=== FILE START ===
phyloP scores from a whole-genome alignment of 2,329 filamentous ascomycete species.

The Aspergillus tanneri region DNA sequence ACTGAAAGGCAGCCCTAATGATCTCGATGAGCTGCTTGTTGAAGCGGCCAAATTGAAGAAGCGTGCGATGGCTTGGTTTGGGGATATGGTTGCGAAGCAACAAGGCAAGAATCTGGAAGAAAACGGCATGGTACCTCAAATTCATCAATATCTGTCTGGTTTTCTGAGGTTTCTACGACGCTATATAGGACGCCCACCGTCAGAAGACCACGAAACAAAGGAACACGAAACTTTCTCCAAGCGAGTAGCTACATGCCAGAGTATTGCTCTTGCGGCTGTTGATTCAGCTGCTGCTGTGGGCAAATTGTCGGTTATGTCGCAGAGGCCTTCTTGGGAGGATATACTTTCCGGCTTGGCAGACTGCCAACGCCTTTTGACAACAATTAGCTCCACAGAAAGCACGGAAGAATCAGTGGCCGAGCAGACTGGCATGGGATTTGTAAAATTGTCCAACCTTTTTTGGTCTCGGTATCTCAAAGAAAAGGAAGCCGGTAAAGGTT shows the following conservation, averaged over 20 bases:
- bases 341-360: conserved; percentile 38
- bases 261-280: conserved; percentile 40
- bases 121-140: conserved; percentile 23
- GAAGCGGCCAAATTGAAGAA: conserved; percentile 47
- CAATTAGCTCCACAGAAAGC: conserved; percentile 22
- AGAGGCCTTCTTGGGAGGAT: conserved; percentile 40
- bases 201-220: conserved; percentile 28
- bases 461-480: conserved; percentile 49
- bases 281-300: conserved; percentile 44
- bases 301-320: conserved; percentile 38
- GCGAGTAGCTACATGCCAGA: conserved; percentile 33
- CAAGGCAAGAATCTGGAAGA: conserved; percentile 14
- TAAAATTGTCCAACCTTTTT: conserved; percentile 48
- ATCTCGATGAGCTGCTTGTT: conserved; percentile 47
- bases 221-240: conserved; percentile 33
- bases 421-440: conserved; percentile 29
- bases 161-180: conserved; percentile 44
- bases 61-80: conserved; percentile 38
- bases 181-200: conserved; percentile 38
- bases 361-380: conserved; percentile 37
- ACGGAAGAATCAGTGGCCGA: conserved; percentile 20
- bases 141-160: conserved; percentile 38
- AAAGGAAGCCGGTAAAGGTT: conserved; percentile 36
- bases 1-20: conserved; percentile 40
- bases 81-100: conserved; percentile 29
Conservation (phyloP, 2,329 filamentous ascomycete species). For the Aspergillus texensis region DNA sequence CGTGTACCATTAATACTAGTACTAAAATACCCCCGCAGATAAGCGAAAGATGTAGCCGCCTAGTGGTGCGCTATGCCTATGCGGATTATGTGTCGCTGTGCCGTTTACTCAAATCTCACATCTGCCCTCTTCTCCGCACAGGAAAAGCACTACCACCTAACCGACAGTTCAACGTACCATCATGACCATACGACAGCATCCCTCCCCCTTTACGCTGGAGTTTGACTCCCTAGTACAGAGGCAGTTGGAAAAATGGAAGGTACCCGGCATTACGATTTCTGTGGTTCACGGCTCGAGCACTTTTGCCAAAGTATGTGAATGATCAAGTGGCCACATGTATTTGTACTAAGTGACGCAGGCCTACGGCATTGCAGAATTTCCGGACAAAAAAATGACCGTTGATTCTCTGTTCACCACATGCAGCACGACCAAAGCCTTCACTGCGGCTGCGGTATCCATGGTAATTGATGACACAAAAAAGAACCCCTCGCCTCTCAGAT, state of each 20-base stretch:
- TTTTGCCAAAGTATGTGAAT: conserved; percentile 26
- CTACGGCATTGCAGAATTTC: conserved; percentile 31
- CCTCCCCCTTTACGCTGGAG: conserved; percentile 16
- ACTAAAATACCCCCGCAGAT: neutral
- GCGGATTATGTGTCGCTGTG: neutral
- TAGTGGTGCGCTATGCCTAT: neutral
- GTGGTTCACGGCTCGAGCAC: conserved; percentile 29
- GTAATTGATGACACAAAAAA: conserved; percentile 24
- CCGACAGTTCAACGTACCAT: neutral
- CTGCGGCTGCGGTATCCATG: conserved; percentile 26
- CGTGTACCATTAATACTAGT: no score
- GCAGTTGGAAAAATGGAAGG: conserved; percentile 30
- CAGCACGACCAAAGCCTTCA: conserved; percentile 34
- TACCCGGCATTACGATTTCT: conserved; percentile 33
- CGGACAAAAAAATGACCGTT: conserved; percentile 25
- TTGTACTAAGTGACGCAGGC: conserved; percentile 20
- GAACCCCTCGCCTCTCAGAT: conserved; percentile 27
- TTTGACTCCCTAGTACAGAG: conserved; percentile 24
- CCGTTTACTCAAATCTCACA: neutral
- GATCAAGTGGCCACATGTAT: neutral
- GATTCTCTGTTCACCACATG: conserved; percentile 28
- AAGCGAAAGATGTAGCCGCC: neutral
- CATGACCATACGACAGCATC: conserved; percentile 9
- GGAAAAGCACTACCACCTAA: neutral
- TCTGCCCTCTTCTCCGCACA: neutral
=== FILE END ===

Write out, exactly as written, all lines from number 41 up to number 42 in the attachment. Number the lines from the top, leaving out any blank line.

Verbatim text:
- CAGCACGACCAAAGCCTTCA: conserved; percentile 34
- TACCCGGCATTACGATTTCT: conserved; percentile 33